LEWISTON — The Androscoggin County District Attorney’s Office on Tuesday dismissed three arson charges against a 13-year-old boy charged with setting a fire last spring that destroyed three downtown apartment buildings.
A judge threw out last fall’s confession by then-12-year-old Brody Covey made during a May interview with police as well as a second confession captured by police that Covey made to his mother at the station.
Covey’s attorney, Allan Lobozzo, called the dismissal “a great result for a great kid.”
Covey’s fate remains in flux. He has been living at an undisclosed therapeutic facility outside Lewiston and has been going to school. His half-siblings were taken into custody last year by the Maine Department of Health and Human Services and Covey was later added to that order, pending a hearing, according to several sources.
District Attorney Norman Croteau said in a document filed Tuesday in 8th District Court that there was not enough evidence to prove the case against Covey beyond a reasonable doubt without his suppressed statements. Fire investigators were unable to sift through the rubble left from the April fire, which burned so hot and fast that it left little physical evidence in its wake.
Tuesday’s action means that charges have been dropped to date against two of four defendants charged in a spate of three fires that burned 10 downtown apartment buildings and displaced more than 100 people over the course of a week.
A judge found last summer that Bryan Wood, 24, was incompetent to stand trial and was not likely to be found competent.
Brian Morin, 30, is one of the two remaining defendants. He has undergone three psychological exams: one to determine whether he was competent to assist in his defense, a second to determine his state of mind at the time of the fires and a third to provide a more complete picture of his mental state. His lawyer has filed motions to suppress statements Morin made to police.
The case against a second 13-year-old boy, Abdi Ibrahim, was suspended after a judge ruled that prosecutors couldn’t show the boy was competent to stand trial.
Ibrahim, like Covey, is housed at an undisclosed residential facility outside Lewiston and is attending school.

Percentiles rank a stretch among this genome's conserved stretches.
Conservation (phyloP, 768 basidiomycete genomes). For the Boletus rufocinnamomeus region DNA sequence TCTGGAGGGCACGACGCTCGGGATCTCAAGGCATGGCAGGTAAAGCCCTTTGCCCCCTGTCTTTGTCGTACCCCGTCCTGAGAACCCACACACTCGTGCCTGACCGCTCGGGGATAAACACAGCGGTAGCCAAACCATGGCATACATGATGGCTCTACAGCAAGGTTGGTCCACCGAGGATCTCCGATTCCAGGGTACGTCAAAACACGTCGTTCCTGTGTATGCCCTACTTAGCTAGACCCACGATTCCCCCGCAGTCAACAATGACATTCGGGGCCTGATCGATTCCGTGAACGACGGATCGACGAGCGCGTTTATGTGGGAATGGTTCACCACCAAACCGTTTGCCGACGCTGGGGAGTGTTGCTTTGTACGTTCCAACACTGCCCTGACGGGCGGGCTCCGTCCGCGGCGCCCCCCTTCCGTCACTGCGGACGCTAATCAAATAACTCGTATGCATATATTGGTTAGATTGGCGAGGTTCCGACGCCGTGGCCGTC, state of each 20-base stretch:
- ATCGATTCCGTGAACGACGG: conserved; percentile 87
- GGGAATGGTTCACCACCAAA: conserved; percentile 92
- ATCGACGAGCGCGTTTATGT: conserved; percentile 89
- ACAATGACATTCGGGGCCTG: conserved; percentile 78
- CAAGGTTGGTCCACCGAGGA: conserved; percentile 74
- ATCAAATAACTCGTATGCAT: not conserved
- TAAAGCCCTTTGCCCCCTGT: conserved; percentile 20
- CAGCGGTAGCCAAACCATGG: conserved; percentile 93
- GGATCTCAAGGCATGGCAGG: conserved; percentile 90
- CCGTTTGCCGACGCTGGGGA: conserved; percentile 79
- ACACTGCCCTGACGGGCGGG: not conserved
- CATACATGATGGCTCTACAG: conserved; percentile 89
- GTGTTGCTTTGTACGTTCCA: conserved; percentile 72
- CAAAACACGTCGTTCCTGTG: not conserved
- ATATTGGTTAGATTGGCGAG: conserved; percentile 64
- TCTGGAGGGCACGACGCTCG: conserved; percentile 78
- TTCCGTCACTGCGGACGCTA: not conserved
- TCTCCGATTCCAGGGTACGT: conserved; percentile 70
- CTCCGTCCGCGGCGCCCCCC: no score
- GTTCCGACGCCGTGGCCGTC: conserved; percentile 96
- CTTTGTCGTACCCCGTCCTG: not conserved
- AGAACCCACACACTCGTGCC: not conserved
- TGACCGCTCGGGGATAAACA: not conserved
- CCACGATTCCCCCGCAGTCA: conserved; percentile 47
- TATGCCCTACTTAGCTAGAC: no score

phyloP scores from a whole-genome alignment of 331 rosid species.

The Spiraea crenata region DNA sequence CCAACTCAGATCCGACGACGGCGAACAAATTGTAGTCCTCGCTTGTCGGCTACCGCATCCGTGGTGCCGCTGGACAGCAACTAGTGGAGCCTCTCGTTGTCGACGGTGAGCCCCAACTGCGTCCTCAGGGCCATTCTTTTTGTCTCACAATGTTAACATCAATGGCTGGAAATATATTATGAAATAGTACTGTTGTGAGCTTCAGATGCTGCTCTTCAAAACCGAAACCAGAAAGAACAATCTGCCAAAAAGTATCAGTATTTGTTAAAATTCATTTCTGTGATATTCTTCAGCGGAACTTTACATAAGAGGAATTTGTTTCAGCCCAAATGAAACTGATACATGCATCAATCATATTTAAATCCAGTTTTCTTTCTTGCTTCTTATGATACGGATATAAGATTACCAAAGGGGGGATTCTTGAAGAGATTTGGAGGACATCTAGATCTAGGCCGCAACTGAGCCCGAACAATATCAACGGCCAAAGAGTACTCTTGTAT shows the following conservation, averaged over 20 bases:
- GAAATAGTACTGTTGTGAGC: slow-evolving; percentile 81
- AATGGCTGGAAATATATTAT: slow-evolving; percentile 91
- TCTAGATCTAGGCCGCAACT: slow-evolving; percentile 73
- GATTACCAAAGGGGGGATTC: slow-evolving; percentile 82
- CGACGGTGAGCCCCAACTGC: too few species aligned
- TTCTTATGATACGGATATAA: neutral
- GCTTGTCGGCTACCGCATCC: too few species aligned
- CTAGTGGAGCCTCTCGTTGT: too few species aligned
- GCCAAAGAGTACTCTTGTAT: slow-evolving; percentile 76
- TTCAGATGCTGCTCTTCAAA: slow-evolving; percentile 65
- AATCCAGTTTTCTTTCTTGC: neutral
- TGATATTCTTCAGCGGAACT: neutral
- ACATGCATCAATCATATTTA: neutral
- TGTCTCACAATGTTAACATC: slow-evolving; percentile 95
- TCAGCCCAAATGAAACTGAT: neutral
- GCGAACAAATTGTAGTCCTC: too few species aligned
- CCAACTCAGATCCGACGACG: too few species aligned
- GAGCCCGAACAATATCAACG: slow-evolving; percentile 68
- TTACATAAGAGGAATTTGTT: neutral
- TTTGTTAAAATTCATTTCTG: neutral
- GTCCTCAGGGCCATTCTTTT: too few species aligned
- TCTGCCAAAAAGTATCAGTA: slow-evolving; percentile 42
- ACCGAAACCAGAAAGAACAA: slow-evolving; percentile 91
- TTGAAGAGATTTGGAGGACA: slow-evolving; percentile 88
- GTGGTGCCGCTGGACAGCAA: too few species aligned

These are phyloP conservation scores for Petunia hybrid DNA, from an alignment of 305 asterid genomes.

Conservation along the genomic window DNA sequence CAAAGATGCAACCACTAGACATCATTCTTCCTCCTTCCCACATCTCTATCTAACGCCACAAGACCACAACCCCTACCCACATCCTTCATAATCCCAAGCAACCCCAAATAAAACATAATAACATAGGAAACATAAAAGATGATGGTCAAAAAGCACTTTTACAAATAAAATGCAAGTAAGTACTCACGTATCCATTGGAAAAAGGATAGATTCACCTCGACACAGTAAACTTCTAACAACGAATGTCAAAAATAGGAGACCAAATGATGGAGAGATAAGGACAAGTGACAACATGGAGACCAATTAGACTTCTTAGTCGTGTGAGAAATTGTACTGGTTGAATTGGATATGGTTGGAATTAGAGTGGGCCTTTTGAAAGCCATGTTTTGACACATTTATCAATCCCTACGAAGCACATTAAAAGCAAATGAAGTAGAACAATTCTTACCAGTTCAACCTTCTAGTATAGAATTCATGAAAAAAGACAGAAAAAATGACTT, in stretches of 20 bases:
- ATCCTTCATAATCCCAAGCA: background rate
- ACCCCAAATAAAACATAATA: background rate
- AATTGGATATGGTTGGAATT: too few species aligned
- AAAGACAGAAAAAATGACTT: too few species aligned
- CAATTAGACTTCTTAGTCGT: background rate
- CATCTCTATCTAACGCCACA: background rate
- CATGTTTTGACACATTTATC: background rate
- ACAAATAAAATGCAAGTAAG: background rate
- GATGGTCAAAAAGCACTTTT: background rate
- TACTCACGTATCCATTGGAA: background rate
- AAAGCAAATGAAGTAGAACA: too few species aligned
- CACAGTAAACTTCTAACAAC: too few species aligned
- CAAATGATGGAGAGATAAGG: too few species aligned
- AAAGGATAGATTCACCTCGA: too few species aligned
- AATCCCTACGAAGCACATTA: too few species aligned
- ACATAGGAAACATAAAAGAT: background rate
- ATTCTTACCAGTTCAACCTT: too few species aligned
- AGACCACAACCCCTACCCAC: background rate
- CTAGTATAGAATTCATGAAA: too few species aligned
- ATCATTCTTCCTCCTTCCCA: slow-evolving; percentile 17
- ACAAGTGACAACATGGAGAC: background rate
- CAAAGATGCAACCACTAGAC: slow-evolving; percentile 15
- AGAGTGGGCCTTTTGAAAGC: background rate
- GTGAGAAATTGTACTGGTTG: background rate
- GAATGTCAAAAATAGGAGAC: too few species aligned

Eighth District Court Judge John Beliveau wrote that there is a “substantial probability” Ibrahim will be competent “in the foreseeable future.” Until then, he will remain in the custody of DHHS for evaluation, the judge wrote.
In the May interview, police said Covey admitted he set a fire April 29 on the second-floor back porch at 105 Blake St., outside his family’s apartment.
Eighth District Court Judge Rick Lawrence wrote in his court order that Covey’s confession to the detective should be suppressed because he was in police custody but had not been read his rights at the time he made those statements.
Lawrence also ruled that Covey’s confession to his mother while in the police interview room following his interrogation by a detective is not admissible at trial because it likely wouldn’t have occurred had it not been for the initial, unconstitutional confession.
Lobozzo had argued in court that police neglected to read Covey his legal rights after he became a suspect during the interview, and that the boy didn’t understand the consequences of talking to police. Lobozzo also argued that any incriminating statements Covey made following his police interview should be viewed as “fruit of the poisonous tree.”
Lawrence agreed, writing: “The statements made by the juvenile to Mr. (Charles) Epps (Covey’s stepfather) and to his mother could not be obtained through a source that was wholly independent of the primary constitutional violation.”
Prosecutors had little physical evidence connecting Covey to the fires. The Blake Street building was destroyed. Fire investigators had to view the scene from a crane. The remains of the building were demolished within days of the fire.
On May 2, three days after fire consumed the Blake Street building and two other buildings on Bates and Pine streets, leaving 75 people homeless, Lewiston police went to the Ramada Inn where the fire victims had been temporarily housed to talk to witnesses, including Covey and Epps.
Covey was driven to the police station in a police car and seated in a small, “fairly stark” concrete-block room alone with a detective for a videotaped interview. Less than 10 minutes into the interview, Detective Robert Morin asked Covey whether he started the fire. Covey at first denied it. Morin told Covey he “had a right to be angry; anyone would be angry being in there” (living in a condemned building). Covey then admitted to setting the fire.
Covey’s mother, Jessica Reilly, was called by police to come to the station after Covey confessed to Morin. In a conversation with her in the police interview room, Covey called the fire an accident. He told her he set the fire but changed details of how he had done it.
After Judge Lawrence threw out Covey’s confessions, the Maine Attorney General’s Office released a statement last fall ruling out an appeal of the judge’s ruling.
Workers from DHHS removed Covey’s half-siblings from the Bartlett Street apartment of his mother and stepfather.
Less than one week after the Blake Street fire, three others were charged with setting two fires that burned more downtown apartment buildings.
Ibrahim was arrested and charged with four counts of arson in a fire that burned four buildings on Pierce and Bartlett streets.
Morin and Wood were charged with arson in a fire that burned two vacant apartment buildings on Bartlett Street and an occupied apartment building on Horton Street.